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Russia: 'You ought to fight, buddy, for your homeland' - Partial mobilisation starts in Yakutsk05:09

Russia: 'You ought to fight, buddy, for your homeland' - Partial mobilisation starts in Yakutsk

Russian Federation, Yakutsk
September 23, 2022 at 21:32 GMT +00:00 · Published

Partial mobilisation as part of the military intervention in Ukraine took place in Yakutsk. 

Volunteering men and their family members who came to the assembly points on Friday shared their thoughts with Ruptly.  

Ivan Krupko explained that he packed his bags in the morning and voluntarily arrived at the military registration office, where he received a summons.  

"What are my thoughts? I took the oath, I served, so I have to go, my homeland calls. There are guys there, too [fighting], they have wives, children. So you ought to fight, buddy, for your homeland," the young man said of his decision.  

Another local villager, Daniel Kazitsky, noted that 'if the country called, then we have to go'.  

Despite his determination, the man shared that he is worried, as are his family members.  

"Worried, worried, of course...What will happen to us? Everything will be alright," Daniel concluded.  

Maria Bille, a wife of the mobilised men, admitted that she is concerned about her husband, but still hopes for the best.  

"It was unexpected, but if it's necessary, it's necessary. We'll wait, everything will be all right, I think. He'll be back soon, God willing," the woman said. 

Russian President Vladimir Putin announced the partial mobilisation of 300,000 reservists on Wednesday, saying it was to protect the sovereignty of both Russia and the areas holding votes on joining the federation. 

It came just a day after the local administrations in four regions announced plans to hold referenda; the authorities in the Lugansk and Donetsk People’s Republics (LPR and DPR), and those set up in Zaporizhzhia and Kherson after they came under Russian control.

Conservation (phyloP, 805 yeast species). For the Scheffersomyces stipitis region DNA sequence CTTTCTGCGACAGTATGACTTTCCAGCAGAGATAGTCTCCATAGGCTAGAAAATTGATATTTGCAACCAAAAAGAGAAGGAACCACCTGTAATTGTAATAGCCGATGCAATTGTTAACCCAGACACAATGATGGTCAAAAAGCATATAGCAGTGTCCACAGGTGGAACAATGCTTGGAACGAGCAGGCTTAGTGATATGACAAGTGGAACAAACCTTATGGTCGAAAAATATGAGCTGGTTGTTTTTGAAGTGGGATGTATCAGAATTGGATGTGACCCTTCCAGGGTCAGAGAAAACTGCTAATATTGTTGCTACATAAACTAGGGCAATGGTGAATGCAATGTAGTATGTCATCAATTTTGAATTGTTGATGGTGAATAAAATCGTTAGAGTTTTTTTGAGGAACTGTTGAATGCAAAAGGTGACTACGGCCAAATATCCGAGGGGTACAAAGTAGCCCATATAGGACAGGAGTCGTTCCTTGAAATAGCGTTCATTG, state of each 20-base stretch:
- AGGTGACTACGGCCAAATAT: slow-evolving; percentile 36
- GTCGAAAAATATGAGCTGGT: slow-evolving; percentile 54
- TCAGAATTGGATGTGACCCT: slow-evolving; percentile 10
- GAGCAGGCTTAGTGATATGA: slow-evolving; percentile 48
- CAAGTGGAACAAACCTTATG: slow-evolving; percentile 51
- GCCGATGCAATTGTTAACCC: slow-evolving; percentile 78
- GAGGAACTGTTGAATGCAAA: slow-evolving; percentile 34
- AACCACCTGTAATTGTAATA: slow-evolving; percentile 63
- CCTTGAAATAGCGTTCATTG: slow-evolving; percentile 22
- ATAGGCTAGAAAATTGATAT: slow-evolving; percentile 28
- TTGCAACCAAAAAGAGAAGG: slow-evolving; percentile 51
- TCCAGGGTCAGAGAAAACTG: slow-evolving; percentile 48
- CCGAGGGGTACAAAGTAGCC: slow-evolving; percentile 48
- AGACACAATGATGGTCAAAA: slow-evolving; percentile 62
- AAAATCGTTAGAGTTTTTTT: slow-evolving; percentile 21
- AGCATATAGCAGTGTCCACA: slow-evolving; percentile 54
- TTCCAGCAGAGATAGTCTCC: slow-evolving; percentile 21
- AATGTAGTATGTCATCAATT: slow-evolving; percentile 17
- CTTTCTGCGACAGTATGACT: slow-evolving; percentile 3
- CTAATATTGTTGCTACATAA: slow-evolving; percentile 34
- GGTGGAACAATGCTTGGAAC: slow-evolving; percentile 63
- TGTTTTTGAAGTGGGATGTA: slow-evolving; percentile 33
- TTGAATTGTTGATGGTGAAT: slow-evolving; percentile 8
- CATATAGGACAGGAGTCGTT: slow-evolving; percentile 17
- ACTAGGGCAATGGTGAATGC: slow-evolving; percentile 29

Moscow launched the military offensive in Ukraine earlier this year, after recognising the independence of the LPR and DPR. Kiev condemned the action, while Ukrainian President Volodymyr Zelensky ordered martial law and his own full mobilisation in February. 

Russia: 'You ought to fight, buddy, for your homeland' - Partial mobilisation starts in Yakutsk05:09
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Partial mobilisation as part of the military intervention in Ukraine took place in Yakutsk. 

Volunteering men and their family members who came to the assembly points on Friday shared their thoughts with Ruptly.  

Ivan Krupko explained that he packed his bags in the morning and voluntarily arrived at the military registration office, where he received a summons.  

"What are my thoughts? I took the oath, I served, so I have to go, my homeland calls. There are guys there, too [fighting], they have wives, children. So you ought to fight, buddy, for your homeland," the young man said of his decision.  

Another local villager, Daniel Kazitsky, noted that 'if the country called, then we have to go'.  

Despite his determination, the man shared that he is worried, as are his family members.  

"Worried, worried, of course...What will happen to us? Everything will be alright," Daniel concluded.  

Maria Bille, a wife of the mobilised men, admitted that she is concerned about her husband, but still hopes for the best.  

"It was unexpected, but if it's necessary, it's necessary. We'll wait, everything will be all right, I think. He'll be back soon, God willing," the woman said. 

Russian President Vladimir Putin announced the partial mobilisation of 300,000 reservists on Wednesday, saying it was to protect the sovereignty of both Russia and the areas holding votes on joining the federation. 

It came just a day after the local administrations in four regions announced plans to hold referenda; the authorities in the Lugansk and Donetsk People’s Republics (LPR and DPR), and those set up in Zaporizhzhia and Kherson after they came under Russian control. 

Moscow launched the military offensive in Ukraine earlier this year, after recognising the independence of the LPR and DPR. Kiev condemned the action, while Ukrainian President Volodymyr Zelensky ordered martial law and his own full mobilisation in February.